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Journal Article

Human activity shapes the wintering ecology of a migratory bird


Liedvogel,  Miriam
Max Planck Research Group Behavioural Genomics, Max Planck Institute for Evolutionary Biology, Max Planck Society;

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Van Doren, B. M., Conway, G. J., Phillips, R. J., Evans, G. C., Roberts, G. C. M., Liedvogel, M., et al. (2021). Human activity shapes the wintering ecology of a migratory bird. Global Change Biology, 27, 2715-2727. doi:10.1111/gcb.15597.

Cite as: https://hdl.handle.net/21.11116/0000-000A-9736-F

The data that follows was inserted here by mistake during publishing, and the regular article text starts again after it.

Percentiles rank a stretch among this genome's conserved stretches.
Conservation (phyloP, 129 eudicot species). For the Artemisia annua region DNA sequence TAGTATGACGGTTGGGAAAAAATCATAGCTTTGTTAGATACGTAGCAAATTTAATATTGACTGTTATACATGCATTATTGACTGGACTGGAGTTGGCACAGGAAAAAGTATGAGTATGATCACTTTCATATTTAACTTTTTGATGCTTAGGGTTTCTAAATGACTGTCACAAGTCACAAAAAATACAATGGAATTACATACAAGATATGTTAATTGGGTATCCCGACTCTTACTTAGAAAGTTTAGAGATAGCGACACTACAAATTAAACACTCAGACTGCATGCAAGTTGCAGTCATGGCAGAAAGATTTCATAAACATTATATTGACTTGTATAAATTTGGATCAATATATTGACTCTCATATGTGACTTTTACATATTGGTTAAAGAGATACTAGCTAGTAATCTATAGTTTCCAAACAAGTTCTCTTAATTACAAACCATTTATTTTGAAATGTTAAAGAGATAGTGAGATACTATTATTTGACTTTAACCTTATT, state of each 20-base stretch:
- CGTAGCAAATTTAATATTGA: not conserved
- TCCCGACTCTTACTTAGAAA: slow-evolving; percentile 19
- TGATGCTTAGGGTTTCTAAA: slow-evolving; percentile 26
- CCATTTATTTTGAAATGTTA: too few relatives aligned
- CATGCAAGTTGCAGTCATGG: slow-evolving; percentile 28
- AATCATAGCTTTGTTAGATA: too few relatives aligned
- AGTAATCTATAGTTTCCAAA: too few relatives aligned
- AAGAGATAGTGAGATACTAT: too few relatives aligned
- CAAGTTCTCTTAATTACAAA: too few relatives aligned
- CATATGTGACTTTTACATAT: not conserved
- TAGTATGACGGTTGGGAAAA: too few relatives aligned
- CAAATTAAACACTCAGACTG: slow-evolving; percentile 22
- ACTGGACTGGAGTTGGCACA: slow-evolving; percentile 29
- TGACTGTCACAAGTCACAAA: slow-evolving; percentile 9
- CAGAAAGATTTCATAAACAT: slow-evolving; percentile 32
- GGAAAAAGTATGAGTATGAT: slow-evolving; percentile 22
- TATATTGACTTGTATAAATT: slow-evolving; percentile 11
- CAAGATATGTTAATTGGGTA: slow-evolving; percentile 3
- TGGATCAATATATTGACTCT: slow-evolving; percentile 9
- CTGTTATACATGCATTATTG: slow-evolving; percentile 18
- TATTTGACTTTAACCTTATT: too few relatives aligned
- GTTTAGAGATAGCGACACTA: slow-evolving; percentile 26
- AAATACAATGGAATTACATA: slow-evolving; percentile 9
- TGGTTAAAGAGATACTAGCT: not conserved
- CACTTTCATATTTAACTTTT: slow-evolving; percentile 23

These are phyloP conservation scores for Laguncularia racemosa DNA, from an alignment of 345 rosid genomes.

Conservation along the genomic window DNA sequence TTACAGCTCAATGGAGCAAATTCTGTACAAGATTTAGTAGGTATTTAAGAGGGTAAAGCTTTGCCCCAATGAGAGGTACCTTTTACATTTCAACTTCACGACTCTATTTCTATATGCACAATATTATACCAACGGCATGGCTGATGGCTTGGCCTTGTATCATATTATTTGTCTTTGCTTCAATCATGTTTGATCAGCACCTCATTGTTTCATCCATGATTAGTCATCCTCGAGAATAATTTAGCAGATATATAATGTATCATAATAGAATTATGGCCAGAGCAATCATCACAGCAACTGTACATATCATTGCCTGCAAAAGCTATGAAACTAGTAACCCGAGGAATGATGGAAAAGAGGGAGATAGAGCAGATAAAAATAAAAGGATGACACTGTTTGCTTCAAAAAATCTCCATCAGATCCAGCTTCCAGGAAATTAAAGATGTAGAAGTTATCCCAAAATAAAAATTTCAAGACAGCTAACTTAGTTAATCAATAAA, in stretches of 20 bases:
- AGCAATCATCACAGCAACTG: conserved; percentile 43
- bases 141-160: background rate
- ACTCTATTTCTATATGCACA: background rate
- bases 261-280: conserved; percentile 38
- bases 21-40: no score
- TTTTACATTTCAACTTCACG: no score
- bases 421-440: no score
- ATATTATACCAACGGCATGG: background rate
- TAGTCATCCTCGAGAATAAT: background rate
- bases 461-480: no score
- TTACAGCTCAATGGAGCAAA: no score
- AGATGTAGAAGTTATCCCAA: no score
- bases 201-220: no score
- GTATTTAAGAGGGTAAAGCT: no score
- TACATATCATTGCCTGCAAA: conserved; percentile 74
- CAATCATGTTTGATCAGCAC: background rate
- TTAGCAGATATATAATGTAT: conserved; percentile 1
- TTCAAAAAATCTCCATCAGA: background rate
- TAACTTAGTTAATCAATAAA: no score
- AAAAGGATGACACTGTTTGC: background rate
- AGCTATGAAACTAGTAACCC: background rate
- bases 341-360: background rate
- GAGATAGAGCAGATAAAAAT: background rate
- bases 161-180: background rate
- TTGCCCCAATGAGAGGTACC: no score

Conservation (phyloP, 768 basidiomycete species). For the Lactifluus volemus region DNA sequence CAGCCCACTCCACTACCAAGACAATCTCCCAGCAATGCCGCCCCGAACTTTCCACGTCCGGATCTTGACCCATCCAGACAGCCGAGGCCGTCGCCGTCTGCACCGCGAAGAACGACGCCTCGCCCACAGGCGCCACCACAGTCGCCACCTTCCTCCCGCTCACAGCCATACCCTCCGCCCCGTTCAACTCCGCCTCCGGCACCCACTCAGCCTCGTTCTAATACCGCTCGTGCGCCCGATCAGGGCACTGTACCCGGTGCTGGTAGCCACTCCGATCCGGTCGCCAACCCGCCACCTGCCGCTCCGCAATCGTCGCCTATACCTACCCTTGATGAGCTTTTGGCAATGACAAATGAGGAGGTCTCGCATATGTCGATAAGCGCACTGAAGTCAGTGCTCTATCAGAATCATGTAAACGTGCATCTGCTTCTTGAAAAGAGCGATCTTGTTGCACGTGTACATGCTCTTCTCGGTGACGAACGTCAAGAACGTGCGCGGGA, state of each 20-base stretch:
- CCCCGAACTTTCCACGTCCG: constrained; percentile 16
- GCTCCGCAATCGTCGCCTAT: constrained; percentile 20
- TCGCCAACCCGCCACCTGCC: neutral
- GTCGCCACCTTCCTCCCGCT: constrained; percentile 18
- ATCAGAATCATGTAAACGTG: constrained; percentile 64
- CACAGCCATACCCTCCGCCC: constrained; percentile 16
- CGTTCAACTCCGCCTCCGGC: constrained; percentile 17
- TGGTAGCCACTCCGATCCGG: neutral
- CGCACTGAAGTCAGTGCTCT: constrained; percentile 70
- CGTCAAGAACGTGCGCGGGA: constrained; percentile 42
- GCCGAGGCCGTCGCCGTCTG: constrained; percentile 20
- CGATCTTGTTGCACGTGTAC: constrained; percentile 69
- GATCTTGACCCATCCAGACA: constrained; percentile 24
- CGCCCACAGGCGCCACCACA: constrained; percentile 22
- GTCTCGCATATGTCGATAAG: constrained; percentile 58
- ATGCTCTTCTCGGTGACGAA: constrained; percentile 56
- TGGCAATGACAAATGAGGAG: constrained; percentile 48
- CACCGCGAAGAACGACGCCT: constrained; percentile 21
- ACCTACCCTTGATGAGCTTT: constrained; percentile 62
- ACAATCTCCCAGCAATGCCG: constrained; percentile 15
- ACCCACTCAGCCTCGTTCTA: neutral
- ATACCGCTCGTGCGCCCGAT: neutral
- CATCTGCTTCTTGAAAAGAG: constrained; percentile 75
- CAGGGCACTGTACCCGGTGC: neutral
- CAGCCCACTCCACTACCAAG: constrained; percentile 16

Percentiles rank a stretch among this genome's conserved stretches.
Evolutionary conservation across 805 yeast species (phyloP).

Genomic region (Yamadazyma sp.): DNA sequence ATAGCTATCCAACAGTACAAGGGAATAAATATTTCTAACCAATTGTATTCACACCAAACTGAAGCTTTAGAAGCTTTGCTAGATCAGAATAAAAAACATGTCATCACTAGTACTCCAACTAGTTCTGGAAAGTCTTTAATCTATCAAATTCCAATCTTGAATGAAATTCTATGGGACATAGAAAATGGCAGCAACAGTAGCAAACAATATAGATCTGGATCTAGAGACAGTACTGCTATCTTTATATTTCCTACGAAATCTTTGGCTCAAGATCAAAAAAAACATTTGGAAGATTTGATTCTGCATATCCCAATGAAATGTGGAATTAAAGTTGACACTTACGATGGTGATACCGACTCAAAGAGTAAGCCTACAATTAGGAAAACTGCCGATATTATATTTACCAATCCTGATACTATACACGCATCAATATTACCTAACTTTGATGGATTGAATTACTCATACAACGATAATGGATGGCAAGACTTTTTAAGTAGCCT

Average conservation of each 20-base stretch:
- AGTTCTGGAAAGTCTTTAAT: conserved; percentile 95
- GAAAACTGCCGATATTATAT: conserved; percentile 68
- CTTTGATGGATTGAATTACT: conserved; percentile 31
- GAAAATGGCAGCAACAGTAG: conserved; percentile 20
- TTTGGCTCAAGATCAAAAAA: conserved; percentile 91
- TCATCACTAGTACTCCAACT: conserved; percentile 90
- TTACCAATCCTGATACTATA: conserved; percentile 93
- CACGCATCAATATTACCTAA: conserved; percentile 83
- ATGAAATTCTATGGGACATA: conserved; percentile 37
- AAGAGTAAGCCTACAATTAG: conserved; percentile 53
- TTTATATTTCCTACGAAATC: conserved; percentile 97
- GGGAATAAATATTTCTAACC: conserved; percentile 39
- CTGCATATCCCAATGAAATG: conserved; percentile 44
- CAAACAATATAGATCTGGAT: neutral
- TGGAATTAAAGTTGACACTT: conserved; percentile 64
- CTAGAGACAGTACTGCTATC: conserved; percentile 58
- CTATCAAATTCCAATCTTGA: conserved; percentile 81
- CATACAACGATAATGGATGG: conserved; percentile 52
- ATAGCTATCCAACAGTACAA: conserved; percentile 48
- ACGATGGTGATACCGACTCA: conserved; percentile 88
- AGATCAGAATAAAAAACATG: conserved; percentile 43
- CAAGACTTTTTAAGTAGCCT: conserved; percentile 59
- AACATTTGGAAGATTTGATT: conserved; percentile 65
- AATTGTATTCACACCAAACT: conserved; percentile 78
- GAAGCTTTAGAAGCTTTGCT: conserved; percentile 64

Human behavior profoundly affects the natural world. Migratory birds are particularly susceptible to adverse effects of human activities because the global networks of ecosystems on which birds rely are undergoing rapid change. In spite of these chal-lenges, the blackcap (Sylvia atricapilla) is a thriving migratory species. Its recent es-tablishment of high- latitude wintering areas in Britain and Ireland has been linked to climate change and backyard bird feeding, exemplifying the interaction between human activity and migrant ecology. To understand how anthropogenic influences shape avian movements and ecology, we marked 623 wintering blackcaps at 59 sites across Britain and Ireland and compiled a dataset of 9929 encounters. We investi-gated visitation behavior at garden feeding sites, inter-annual site fidelity, and move-ments within and across seasons. We analyzed migration tracks from 25 geolocators fitted to a subset of individuals to understand how garden behavior may impact sub-sequent migration and breeding. We found that blackcaps wintering in Britain and Ireland showed high site fidelity and low transience among wintering sites, in contrast to the itinerant movements characteristic of blackcaps wintering in their traditional winter range. First-winter birds showed lower site fidelity and a greater likelihood of transience than adults. Adults that frequented gardens had better body condition, smaller fat stores, longer bills, and rounder wingtips. However, blackcaps did not ex-clusively feed in gardens; visits were linked to harsher weather. Individuals generally stayed at garden sites until immediately before spring departure. Our results suggest that supplementary feeding is modifying blackcap winter ecology and driving mor-phological evolution. Supplemental feeding may have multifaceted benefits on win-ter survival, and these positive effects may carry over to migration and subsequent breeding. Overall, the high individual variability in blackcap movement and foraging ecology, and the flexibility it imparts, may have allowed this species to flourish during rapid environmental change.